Parties to agreement often want to fund with term insurance, due to lower premiums, but permanent insurance may be more appropriate because: Triggering event for buyout often occurs for reason other than death (e.g. retirement, disability, specified date) Buyer can use cash accumulation in a permanent policy to fund a lifetime buyout Permanent policy with cash value build-up works better for a long held, well-established business Length of agreement may extend beyond time that term is available (gets too costly after a certain age) At time participants want to switch to permanent, insured may be in poor health or uninsurable. Sometimes the parties to the one-way cross-purchase buy sell agreement may seek to fund the agreement with term life insurance. Often this is their first choice due to the relatively inexpensive cost of term premium, as well as the ease of obtaining coverage. However, there are many instances where permanent insurance is the better selection even when it is not obvious at first blush. Some reasons why a permanent policy with cash value may be better include:Not all buyouts occur at the owner’s death. Many other reasons trigger a need for a new owner, such as disability, retirement, or just a specified date. With a permanent policy, the buyer would have access to the cash value to help fund a buyout occurring at a time other than the insured’s death.For long-held well-established businesses, permanent policies work best because the length of the agreement may extend beyond the time where term insurance is either available or inexpensive. Many carriers do not provide term coverage after a certain age, such as 80 years, or if provided the premium is so high as to be cost prohibitive. If the parties to the agreement try to obtain term first with the idea they will switch to permanent coverage later, that may be a risky gamble. You never know when illness may strike and the insured becomes uninsurable or Table rated.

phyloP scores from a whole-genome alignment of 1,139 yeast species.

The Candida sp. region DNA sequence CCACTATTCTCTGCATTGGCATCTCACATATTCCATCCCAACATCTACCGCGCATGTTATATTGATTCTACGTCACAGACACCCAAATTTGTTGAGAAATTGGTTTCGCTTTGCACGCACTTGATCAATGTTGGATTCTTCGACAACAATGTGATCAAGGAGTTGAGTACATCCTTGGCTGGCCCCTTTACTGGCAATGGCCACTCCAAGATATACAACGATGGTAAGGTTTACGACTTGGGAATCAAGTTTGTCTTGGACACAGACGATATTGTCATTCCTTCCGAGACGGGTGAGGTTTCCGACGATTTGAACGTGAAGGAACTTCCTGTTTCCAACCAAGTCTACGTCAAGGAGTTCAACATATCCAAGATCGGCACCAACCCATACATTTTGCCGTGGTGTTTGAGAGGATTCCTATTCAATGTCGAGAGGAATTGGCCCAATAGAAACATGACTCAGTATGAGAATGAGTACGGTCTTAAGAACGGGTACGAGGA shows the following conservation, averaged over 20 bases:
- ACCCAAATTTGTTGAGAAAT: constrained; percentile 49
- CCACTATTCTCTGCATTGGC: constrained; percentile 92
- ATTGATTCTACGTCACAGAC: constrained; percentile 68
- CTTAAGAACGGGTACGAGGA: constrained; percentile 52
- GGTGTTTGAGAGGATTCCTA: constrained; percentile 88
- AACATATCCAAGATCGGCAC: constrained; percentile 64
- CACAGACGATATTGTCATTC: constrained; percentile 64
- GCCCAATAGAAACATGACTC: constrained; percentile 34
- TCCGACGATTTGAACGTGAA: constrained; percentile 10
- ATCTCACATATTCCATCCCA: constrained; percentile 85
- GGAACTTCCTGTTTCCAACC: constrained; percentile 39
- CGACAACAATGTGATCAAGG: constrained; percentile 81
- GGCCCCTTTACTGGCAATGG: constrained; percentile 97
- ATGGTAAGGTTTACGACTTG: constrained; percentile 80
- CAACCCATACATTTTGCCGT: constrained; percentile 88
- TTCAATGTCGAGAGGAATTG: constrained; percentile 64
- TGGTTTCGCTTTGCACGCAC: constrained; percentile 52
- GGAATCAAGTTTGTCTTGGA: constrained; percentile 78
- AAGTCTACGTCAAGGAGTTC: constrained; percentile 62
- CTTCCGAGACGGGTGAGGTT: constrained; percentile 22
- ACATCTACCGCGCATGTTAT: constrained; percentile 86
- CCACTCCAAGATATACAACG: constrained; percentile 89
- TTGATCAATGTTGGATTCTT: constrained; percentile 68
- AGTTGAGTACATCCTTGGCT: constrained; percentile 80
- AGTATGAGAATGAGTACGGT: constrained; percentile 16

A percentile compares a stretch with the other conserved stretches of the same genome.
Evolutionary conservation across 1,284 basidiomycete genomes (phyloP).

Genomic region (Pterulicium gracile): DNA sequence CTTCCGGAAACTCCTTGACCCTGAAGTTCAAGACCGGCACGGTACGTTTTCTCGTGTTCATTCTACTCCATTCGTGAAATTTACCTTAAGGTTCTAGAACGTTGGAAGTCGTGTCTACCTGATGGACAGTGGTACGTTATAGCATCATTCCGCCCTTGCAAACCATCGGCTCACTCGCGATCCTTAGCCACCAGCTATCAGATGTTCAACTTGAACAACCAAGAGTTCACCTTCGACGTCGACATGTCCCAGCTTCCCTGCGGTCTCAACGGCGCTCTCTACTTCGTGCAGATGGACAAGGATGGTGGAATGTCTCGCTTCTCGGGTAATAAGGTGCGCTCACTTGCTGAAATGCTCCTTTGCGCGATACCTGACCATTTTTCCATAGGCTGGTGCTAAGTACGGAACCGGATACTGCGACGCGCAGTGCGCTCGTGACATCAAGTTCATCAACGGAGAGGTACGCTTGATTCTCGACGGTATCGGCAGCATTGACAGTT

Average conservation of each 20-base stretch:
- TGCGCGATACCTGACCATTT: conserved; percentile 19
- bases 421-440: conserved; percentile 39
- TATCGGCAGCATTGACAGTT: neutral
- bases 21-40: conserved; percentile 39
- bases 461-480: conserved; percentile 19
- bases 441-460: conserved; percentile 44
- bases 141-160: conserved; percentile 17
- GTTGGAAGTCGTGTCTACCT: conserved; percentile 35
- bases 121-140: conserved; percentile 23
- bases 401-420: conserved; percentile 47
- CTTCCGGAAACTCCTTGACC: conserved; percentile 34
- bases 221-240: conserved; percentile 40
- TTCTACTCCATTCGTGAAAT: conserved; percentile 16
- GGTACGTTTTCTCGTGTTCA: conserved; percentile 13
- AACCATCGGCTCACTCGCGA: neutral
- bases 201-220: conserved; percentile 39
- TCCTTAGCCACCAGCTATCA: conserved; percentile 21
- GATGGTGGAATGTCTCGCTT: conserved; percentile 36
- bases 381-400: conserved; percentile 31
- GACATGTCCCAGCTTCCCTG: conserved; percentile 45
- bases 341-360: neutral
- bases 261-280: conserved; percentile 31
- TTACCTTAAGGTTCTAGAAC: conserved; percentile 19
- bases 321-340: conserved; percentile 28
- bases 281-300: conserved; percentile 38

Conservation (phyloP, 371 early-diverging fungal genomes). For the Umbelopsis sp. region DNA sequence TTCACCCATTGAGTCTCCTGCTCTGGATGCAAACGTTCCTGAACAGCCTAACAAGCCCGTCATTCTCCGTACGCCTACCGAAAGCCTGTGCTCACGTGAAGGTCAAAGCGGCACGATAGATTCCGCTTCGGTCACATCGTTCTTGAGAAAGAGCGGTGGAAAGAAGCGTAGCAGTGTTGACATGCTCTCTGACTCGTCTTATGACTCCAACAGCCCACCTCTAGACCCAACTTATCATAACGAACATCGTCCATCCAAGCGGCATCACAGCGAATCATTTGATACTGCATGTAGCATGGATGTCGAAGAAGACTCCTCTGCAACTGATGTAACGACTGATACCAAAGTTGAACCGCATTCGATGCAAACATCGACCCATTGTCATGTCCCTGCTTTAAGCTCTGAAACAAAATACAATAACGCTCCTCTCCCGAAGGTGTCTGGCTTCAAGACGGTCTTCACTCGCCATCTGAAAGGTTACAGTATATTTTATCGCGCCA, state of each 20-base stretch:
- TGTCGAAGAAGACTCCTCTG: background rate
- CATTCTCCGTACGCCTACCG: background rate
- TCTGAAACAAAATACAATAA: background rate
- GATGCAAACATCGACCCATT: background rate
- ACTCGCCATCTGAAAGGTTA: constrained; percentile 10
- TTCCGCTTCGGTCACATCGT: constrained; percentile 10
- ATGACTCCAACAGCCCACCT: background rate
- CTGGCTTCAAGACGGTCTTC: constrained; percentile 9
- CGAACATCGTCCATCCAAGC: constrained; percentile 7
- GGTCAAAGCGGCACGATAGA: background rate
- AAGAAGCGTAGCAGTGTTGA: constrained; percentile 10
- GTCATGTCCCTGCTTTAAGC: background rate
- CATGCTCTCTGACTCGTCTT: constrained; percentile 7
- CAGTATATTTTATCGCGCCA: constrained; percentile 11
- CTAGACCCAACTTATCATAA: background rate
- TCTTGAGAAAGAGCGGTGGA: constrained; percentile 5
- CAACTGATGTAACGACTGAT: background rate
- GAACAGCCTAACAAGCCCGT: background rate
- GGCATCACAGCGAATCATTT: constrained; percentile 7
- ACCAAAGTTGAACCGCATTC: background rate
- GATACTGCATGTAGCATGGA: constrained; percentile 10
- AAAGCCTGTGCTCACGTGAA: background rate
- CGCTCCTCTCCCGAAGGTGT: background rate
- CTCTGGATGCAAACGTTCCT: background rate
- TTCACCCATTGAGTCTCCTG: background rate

10 Key Executive as Buyer – Executive Bonus
Candidate to replace owner – Key Executive in Business As salaried employee, may lack funds for buyout Owner can implement Executive Bonus arrangement to fund policy Premiums are paid through taxable bonus to executive Employer receives a §162m deduction (as compensation) Executive purchases life insurance policy Executive is owner and beneficiary of policy Employer may add “double bonus” to cover estimated income tax liability to Executive on both bonuses Premiums are not tax deductible for Executive With a Restricted Bonus, executive has limited access to cash value of policy based on certain events (e.g. disability of owner) Sometimes, when the buyer is a known or related party, such as a key employee, an executive bonus plan or split dollar arrangement can be implemented to help him or her pay the premiums. Read rest of slide.

11 Executive Bonus: Here’s How it Works